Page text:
Harmony and autonomy in classical logic

Journal of Philosophical Logic 29 (2):123-154 (2000)
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Abstract

Michael Dummett and Dag Prawitz have argued that a constructivist theory of meaning depends on explicating the meaning of logical constants in terms of the theory of valid inference, imposing a constraint of harmony on acceptable connectives. They argue further that classical logic, in particular, classical negation, breaks these constraints, so that classical negation, if a cogent notion at all, has a meaning going beyond what can be exhibited in its inferential use. I argue that Dummett gives a mistaken elaboration of the notion of harmony, an idea stemming from a remark of Gerhard Gentzen's. The introduction-rules are autonomous if they are taken fully to specify the meaning of the logical constants, and the rules are harmonious if the elimination-rule draws its conclusion from just the grounds stated in the introduction-rule. The key to harmony in classical logic then lies in strengthening the theory of the conditional so that the positive logic contains the full classical theory of the conditional. This is achieved by allowing parametric formulae in the natural deduction proofs, a form of multiple-conclusion logic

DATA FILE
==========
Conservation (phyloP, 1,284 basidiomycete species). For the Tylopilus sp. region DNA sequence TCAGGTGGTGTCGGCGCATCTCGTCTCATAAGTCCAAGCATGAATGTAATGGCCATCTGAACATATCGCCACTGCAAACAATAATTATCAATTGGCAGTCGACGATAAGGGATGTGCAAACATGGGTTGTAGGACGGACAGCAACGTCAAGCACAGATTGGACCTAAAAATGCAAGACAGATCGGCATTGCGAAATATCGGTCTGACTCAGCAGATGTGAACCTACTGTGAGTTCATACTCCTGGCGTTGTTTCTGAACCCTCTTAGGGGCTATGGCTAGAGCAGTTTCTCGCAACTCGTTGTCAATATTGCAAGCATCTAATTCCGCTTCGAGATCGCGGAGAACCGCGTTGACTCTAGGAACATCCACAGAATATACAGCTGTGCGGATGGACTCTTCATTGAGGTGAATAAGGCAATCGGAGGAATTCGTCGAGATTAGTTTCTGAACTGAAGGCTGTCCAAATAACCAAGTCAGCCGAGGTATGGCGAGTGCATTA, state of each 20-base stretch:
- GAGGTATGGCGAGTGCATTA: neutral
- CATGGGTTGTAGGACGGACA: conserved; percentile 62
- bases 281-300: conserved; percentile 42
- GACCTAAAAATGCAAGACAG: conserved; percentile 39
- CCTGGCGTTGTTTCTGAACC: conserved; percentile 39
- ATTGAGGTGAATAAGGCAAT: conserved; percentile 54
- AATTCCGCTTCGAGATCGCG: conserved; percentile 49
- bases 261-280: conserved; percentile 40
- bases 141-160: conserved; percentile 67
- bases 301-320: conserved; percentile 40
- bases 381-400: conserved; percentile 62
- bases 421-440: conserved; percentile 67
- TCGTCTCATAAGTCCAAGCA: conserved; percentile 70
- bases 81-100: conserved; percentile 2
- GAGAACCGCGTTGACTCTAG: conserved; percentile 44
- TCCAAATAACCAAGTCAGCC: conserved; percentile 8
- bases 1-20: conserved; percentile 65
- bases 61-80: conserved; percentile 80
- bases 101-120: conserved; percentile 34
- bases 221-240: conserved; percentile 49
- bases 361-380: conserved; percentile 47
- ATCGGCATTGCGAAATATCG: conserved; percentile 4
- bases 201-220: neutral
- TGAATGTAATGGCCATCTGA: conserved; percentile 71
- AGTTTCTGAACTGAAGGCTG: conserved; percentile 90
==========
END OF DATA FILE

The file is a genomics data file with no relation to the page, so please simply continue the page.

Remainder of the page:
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Stephen Read
University of St. Andrews

Citations of this work

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Inferentialism: Why Rules Matter.Jaroslav Peregrin - 2014 - London and New York: Palgrave-Macmillan.
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References found in this work

The logical basis of metaphysics.Michael Dummett - 1991 - Cambridge: Harvard University Press.
Logic, semantics, metamathematics.Alfred Tarski - 1956 - Oxford,: Clarendon Press. Edited by John Corcoran & J. H. Woodger.
Natural deduction: a proof-theoretical study.Dag Prawitz - 1965 - Mineola, N.Y.: Dover Publications.
The logical syntax of language.Rudolf Carnap - 1937 - London,: K. Paul, Trench, Trubner & co.. Edited by Amethe Smeaton.
Introduction to mathematical logic.Alonzo Church - 1944 - Princeton,: Princeton University Press. Edited by C. Truesdell.

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